Service induced cracking in Alloy 600 has been known for a long time, having been first observed in the 1980’s in steam generator tubing and small bore piping, and later, in 1991, in reactor vessel control rod drive mechanism (CRDM) head penetrations. Other than steam generator tubing, which cracked within a few years of operation, the first Alloy 600 cracking was in base metal of Combustion Engineering small bore piping, followed closely by CE pressurizer heater sleeves. The first reactor vessel CRDM penetrations (base metal) to crack were in France, US plants found CRDM cracking several years later. Three plants have discovered weld metal cracking at the outlet nozzle to pipe weld region. This was the first known weld metal cracking. This paper will chronicle the development of service-induced cracking in these components, and compare the behavior of welds as opposed to base metal, from the standpoint of time to crack initiation, growth rate of cracks, and their impact on structural integrity. In addition, a discussion of potential future trends will be provided.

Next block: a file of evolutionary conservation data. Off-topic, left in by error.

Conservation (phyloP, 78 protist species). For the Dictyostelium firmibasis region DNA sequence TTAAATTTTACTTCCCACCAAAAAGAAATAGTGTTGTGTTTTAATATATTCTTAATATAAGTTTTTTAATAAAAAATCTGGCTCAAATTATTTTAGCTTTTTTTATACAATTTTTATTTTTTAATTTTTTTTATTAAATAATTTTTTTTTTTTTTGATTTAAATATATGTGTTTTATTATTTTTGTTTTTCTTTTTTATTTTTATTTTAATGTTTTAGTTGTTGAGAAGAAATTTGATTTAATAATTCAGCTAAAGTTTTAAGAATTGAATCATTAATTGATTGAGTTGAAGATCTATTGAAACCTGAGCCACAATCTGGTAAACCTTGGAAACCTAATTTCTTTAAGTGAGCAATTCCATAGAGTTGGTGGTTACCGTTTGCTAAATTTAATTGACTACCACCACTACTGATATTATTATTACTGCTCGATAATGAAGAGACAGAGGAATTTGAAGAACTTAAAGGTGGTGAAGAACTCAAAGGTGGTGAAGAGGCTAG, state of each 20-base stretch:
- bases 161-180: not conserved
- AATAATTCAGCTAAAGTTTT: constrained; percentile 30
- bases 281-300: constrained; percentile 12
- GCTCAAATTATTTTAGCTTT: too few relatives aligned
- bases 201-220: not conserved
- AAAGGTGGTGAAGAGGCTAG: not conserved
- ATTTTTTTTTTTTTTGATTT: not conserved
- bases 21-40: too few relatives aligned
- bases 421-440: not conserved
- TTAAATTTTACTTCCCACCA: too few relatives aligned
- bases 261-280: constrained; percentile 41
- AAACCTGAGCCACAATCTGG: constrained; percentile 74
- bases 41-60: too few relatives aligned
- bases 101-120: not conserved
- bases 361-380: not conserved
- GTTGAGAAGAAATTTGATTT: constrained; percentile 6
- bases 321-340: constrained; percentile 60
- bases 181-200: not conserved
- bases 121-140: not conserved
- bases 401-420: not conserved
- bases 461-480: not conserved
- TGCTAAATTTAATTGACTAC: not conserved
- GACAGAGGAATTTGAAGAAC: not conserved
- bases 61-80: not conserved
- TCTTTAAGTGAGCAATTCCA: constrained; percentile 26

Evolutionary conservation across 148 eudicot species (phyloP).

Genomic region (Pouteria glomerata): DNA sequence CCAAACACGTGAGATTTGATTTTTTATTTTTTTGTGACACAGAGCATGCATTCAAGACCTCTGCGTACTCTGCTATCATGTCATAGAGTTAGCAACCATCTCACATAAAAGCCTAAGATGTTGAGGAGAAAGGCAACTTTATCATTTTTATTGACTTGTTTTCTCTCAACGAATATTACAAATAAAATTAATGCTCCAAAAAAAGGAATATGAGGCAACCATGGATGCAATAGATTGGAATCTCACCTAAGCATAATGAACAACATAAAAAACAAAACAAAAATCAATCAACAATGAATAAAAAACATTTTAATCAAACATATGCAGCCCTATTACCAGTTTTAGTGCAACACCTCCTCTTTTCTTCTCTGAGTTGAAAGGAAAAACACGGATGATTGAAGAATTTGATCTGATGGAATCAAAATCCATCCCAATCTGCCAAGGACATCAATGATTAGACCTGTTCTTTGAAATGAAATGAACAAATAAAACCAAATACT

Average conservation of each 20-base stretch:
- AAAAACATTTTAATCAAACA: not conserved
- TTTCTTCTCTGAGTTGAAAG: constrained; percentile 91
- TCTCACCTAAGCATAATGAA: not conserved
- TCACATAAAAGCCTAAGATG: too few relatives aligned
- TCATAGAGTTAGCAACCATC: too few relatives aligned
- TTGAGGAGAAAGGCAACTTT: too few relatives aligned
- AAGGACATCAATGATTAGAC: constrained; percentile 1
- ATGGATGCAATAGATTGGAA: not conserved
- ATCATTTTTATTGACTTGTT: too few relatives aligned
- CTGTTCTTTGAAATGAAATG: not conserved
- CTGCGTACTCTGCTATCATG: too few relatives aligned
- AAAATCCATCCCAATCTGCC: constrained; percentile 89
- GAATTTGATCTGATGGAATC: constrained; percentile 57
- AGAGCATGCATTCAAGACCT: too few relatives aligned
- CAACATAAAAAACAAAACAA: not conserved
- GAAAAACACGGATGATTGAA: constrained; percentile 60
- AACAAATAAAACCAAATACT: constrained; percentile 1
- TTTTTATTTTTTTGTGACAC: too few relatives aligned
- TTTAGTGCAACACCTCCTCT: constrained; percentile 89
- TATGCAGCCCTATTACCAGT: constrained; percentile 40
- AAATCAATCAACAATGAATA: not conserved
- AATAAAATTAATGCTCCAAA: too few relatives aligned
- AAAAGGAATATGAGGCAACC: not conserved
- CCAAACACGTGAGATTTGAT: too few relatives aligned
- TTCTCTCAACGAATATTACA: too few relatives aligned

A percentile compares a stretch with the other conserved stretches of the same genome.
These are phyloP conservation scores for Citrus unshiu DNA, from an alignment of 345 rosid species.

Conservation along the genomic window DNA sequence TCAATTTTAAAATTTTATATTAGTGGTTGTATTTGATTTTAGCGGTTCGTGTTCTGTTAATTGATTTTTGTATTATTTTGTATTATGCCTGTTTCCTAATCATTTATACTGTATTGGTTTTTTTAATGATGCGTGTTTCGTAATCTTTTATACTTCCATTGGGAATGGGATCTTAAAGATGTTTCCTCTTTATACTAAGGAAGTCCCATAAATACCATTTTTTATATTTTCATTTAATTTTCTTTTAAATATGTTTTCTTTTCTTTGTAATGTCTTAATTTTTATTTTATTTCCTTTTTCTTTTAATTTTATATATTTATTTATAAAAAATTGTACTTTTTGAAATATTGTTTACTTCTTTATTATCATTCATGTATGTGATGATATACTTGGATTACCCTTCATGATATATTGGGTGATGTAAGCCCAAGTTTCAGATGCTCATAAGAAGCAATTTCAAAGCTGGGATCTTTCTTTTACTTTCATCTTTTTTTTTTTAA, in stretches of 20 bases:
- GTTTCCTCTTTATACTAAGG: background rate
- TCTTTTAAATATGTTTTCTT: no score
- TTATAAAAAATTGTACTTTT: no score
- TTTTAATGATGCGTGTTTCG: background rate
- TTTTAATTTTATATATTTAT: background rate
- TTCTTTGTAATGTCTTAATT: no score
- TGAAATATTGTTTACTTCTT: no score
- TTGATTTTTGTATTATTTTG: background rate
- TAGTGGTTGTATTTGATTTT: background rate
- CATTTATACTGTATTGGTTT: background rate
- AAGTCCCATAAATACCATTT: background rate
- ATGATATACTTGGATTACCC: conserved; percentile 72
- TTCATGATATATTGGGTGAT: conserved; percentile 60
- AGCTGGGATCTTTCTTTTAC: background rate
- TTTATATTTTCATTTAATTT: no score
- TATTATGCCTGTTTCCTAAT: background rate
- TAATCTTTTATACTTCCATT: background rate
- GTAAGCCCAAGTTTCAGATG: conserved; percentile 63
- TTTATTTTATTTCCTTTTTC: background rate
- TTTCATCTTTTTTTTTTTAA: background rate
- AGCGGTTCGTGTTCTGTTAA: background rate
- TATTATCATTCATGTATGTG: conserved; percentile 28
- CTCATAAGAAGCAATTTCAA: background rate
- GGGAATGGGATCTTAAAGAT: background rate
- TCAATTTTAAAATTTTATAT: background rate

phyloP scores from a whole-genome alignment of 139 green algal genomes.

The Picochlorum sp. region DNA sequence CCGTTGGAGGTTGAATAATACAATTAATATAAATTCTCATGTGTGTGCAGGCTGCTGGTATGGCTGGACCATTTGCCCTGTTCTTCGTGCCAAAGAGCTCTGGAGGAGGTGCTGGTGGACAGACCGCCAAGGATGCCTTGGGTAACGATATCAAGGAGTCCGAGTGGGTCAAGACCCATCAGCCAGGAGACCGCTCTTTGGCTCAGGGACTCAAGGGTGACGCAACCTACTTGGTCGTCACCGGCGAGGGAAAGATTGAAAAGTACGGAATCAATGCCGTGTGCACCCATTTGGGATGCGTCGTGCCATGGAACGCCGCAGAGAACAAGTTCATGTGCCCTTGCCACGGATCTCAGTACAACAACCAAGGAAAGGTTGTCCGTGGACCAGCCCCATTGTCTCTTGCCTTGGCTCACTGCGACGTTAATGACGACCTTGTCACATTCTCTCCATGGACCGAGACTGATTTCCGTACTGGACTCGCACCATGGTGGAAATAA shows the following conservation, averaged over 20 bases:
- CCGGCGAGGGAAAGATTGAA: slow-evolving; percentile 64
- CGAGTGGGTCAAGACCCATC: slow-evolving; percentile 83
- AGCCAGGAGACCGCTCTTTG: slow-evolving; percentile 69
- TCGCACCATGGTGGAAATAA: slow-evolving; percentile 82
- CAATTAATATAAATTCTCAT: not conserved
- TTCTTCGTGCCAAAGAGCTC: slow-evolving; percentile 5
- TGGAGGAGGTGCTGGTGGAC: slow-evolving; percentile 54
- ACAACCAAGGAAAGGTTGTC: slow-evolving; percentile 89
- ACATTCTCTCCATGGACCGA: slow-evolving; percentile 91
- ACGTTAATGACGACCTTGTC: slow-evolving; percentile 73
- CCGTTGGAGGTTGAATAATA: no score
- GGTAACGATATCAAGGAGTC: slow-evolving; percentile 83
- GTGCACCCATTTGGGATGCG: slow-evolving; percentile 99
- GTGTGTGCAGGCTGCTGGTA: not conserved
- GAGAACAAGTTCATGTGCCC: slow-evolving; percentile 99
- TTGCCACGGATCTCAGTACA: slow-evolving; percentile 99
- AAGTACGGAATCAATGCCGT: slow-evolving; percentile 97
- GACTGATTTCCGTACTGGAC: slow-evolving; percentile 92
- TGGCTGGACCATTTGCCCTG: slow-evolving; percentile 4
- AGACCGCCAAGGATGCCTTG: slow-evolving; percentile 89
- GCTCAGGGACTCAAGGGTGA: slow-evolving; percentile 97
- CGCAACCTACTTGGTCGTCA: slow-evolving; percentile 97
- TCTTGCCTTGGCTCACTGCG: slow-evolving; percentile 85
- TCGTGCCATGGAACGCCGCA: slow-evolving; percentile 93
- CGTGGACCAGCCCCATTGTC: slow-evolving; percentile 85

- Nuclear Engineering Division
A Review of Alloy 600 Cracking in Operating Nuclear Plants Including Alloy 82 and 182 Weld Behavior
- Views Icon Views
- Share Icon Share
- Search Site
Bamford, W, & Hall, J. "A Review of Alloy 600 Cracking in Operating Nuclear Plants Including Alloy 82 and 182 Weld Behavior." Proceedings of the 12th International Conference on Nuclear Engineering. 12th International Conference on Nuclear Engineering, Volume 1. Arlington, Virginia, USA. April 25–29, 2004. pp. 131-139. ASME. https://doi.org/10.1115/ICONE12-49520
Download citation file: